2. The vessel of claim 1, wherein the axial outermost surface of the storage and transport ring extends at least to the height of the head of the vessel.
3. The vessel of claim 2, wherein the outer surface of the head of the vessel is axially beneath the horizontal bearing surface.
4. The vessel of claim 3, wherein the height of the frustoconical section is at least equal to the height of the carriage and transport ring.
5. A vessel according to claim 1, characterized in that the head surface (6) is dished uniformly outward.
6. A vessel according to claim 1 or 5, characterized in that at least one passage (8) is provided in the bottom of the connecting web (4) and leading outward of the vessel for drainage of water.
7. A vessel according to claim 6, characterized in that the bottom of the groove takes an undulating course over the periphery of the vessel with at least one passage (8) located in the bottom of the groove.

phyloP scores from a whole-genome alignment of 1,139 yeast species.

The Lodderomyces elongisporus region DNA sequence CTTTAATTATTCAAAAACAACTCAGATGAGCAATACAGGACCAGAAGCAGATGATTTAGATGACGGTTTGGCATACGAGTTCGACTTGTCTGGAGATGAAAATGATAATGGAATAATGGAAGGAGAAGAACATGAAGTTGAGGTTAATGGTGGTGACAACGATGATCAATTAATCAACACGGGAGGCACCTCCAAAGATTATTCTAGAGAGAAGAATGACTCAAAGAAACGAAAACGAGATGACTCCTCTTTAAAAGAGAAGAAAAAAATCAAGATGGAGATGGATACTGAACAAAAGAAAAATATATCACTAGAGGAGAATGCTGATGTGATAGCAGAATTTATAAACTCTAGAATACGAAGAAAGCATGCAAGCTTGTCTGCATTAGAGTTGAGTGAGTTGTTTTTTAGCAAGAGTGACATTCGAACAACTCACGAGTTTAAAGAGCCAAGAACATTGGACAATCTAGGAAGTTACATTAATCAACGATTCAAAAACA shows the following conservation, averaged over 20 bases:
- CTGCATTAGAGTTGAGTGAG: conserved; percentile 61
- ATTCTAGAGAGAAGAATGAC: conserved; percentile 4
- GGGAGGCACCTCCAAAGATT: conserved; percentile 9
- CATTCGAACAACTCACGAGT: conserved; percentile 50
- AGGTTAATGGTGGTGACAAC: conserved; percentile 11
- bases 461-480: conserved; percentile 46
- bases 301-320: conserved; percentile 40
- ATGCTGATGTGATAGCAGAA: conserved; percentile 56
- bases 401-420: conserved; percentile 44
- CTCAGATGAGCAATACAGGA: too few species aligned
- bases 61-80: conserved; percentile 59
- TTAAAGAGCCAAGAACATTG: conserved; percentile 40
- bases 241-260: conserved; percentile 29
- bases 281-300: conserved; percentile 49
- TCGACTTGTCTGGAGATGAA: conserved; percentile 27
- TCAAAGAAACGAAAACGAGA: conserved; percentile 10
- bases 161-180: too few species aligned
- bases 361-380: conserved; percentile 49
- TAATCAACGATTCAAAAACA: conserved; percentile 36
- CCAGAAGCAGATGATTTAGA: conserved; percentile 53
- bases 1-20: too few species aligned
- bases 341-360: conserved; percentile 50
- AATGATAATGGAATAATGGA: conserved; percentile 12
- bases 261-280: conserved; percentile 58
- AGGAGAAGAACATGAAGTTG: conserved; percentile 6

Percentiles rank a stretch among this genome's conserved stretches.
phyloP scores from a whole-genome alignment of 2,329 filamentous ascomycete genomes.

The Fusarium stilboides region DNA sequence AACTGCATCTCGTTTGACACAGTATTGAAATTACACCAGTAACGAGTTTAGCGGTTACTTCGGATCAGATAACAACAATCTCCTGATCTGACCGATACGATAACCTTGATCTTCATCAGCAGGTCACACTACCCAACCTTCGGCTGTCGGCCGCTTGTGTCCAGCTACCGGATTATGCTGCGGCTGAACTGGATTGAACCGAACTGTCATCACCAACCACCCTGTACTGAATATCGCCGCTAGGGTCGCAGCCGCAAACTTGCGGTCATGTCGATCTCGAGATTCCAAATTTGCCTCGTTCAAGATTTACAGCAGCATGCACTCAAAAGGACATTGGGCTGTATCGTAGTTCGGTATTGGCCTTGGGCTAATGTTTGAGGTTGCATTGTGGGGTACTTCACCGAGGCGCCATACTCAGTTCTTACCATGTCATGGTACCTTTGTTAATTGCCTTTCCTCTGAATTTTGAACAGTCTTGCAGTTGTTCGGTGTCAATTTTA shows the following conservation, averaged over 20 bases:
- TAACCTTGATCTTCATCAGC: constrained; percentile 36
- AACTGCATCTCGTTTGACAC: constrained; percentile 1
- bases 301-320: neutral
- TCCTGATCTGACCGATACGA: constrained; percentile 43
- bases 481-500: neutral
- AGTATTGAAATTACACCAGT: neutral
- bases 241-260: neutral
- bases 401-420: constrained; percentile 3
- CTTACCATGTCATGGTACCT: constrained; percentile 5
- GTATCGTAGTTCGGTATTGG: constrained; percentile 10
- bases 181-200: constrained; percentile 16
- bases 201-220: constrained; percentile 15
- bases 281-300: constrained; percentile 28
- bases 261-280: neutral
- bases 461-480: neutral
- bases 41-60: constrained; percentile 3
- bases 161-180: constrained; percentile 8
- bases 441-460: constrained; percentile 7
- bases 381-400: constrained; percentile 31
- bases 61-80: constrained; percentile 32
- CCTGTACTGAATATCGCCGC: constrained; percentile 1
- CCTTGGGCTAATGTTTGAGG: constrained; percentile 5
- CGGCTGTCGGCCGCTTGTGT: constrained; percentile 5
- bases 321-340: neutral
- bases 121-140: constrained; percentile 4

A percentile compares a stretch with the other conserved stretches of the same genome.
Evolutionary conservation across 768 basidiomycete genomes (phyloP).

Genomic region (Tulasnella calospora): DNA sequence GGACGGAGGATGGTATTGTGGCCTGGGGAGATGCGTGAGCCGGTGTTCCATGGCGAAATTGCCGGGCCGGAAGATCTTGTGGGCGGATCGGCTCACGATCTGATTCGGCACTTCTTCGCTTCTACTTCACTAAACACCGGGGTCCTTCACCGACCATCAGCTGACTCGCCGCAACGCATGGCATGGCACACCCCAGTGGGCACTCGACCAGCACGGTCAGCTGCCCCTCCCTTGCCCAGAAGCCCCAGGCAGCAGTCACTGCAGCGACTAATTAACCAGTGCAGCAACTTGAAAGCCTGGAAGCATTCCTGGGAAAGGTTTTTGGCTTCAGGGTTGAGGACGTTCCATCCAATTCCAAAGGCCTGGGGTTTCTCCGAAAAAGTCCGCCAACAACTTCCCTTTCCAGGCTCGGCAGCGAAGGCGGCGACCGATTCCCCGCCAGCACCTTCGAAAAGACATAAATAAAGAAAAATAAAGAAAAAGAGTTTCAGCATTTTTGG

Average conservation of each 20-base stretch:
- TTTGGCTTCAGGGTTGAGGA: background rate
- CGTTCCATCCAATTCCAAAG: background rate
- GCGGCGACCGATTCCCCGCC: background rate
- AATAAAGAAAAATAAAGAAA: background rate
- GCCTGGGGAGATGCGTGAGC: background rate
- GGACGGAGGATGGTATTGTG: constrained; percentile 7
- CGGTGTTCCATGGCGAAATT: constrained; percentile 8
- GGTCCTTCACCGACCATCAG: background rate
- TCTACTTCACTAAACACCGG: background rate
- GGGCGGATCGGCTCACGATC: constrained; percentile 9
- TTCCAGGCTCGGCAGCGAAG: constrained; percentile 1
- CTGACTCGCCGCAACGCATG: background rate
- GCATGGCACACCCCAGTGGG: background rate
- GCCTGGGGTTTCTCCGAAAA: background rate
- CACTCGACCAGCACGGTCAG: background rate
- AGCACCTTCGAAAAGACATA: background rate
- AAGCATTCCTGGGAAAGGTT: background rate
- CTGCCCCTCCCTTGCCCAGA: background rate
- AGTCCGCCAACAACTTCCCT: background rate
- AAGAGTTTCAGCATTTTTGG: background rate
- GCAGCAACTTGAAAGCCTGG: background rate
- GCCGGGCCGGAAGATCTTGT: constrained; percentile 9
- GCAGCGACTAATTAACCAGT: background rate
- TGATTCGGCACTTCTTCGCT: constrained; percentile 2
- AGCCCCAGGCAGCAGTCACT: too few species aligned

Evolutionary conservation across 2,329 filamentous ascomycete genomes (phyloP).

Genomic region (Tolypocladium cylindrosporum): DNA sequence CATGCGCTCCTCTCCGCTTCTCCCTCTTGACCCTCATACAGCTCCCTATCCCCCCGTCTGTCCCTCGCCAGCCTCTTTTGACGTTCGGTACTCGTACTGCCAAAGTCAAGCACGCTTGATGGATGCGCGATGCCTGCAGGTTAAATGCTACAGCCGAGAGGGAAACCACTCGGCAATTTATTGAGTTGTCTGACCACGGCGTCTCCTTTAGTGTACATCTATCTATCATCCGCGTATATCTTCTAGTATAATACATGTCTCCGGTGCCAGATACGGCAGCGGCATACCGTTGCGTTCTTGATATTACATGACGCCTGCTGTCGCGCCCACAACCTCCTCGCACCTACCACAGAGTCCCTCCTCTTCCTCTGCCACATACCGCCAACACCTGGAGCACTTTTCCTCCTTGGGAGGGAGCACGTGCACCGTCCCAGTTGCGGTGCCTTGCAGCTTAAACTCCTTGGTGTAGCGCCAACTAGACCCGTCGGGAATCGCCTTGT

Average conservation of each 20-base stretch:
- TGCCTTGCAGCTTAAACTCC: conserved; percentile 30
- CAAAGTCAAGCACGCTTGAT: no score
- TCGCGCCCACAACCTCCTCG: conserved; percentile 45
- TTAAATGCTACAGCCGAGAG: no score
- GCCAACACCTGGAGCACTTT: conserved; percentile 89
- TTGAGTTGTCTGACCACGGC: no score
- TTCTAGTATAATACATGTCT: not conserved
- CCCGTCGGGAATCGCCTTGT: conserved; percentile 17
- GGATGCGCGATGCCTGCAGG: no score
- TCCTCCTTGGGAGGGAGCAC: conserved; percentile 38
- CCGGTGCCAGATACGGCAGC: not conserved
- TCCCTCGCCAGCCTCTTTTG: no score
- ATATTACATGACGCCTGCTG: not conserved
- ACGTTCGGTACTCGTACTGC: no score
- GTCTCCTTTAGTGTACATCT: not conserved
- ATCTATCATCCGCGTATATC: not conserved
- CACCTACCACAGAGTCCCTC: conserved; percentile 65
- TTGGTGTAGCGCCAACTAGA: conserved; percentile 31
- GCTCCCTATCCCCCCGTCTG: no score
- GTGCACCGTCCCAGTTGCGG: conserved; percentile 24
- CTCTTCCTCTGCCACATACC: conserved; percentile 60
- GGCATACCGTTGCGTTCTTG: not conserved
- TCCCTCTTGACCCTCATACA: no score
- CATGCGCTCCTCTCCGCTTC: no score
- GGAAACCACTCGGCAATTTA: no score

Description
BACKGROUND OF THE INVENTION

The invention relates to a bunged vessel of thermoplastic synthetic material having a central cylindrical section, opposite end surfaces and a carriage and transport ring located on the shell of the vessel adjacent at least one of the head and bottom surfaces. The transport ring is generally solid in cross-section and includes horizontal and vertical bearing surfaces for the arm of a vessel lifter to be used in transporting the vessel. The transport ring is typically formed as one piece with the shell of vessel and joined thereto by a connecting web. The connection web extends generally axially of the vessel from its outer cylindrical wall section toward the associated end surface of the vessel. The shell of the vessel also includes a conical section extending from the cylindrical section toward the head and bottom end surfaces of the vessel. The connecting web for the transport ring and the conical section of the shell of the vessel produce an annular groove therebetween.